In 2020, making America great again means accusing “godless Communist China” of “unleashing” the “Wuhan flu” on God’s chosen nation. Little wonder that, in a recent study, Perry and Whitehead found a strong correlation between Christian nationalism and “find[ing] nothing racist about calling COVID-19 the ‘China Virus.’”
Under the banner of the cross, sanctified Sinophobia is enflaming hatred and turning the COVID-19 pandemic into one of the darkest periods in Asian American history. The link between politicians’ rhetoric and the uptick in anti-Asian assaults is clear as day, and the results are horrifying. A recent attack on a Los Angeles Buddhist temple, in which the word “Jesus” was spraypainted onto a sacred statue, illustrates how Christian nationalism, in particular, wraps this rhetoric in religiosity, inciting pious animosity against our loved ones of different faiths.
In a more alarming incident, Burmese-American and devout Christian Bawi Cung was stabbed, along with his 2-year-old and 6-year-old sons, in a Texas restaurant in March. The perpetrator said he stabbed the family, who thankfully survived, because he thought they were “Chinese and spreading the coronavirus.” Cung’s ordeal reminds us that, when figures like Marsha Blackburn feed antipathy towards Chinese people, they endanger everyone who “appears” Asian to attackers—everyone, Blackburn’s fellow believers included.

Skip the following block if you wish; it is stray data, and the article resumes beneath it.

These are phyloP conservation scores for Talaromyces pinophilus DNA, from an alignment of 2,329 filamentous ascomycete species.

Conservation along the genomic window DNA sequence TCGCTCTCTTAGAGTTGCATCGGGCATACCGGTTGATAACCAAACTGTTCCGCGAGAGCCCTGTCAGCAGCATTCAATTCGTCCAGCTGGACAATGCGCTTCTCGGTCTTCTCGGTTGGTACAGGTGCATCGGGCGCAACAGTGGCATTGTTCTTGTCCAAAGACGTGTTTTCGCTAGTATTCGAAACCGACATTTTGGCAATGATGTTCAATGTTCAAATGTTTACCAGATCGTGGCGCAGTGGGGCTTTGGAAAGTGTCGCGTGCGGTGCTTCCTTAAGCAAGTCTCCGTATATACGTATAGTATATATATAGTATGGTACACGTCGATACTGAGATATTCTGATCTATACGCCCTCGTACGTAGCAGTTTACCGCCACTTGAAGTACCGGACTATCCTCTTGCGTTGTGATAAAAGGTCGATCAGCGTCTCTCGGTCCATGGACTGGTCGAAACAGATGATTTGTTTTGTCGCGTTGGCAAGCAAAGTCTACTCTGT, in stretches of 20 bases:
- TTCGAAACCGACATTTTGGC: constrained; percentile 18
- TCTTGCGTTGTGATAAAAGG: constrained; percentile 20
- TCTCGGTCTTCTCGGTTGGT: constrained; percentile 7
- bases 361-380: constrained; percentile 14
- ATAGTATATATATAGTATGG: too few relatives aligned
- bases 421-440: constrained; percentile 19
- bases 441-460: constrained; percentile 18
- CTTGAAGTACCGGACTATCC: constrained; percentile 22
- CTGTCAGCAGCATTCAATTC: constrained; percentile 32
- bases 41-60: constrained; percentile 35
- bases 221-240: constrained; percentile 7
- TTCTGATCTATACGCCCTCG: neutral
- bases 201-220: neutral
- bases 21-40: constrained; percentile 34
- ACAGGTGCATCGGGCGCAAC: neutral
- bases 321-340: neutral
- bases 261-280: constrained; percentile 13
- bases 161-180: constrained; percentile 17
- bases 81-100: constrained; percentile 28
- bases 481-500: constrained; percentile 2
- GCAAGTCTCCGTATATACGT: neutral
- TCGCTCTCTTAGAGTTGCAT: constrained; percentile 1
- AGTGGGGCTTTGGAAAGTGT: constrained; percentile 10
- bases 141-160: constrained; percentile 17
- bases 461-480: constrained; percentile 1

How have the churches responsible for these politicians’ spiritual formation responded? Not with lamentation, or even bare recognition. Instead of reckoning with their diminished witness, these pastors have remained silent about their most visible members’ fearmongering, even as their official church websites court progressive attendees (and potential tithe-givers) with talk of “improving conditions and systems—whether spiritual, social, economic or vocational—for the poor, immigrants and refugees.” The indifference of such churches to their congregants’ witness is staggering, but sadly predictable. American Christianity has, for too long, privileged the concerns of white believers over those of their non-white counterparts. The result is a groundswell of Christian soldiers in Congress, clamoring for holy war with China and recklessly endangering Asian lives in the process.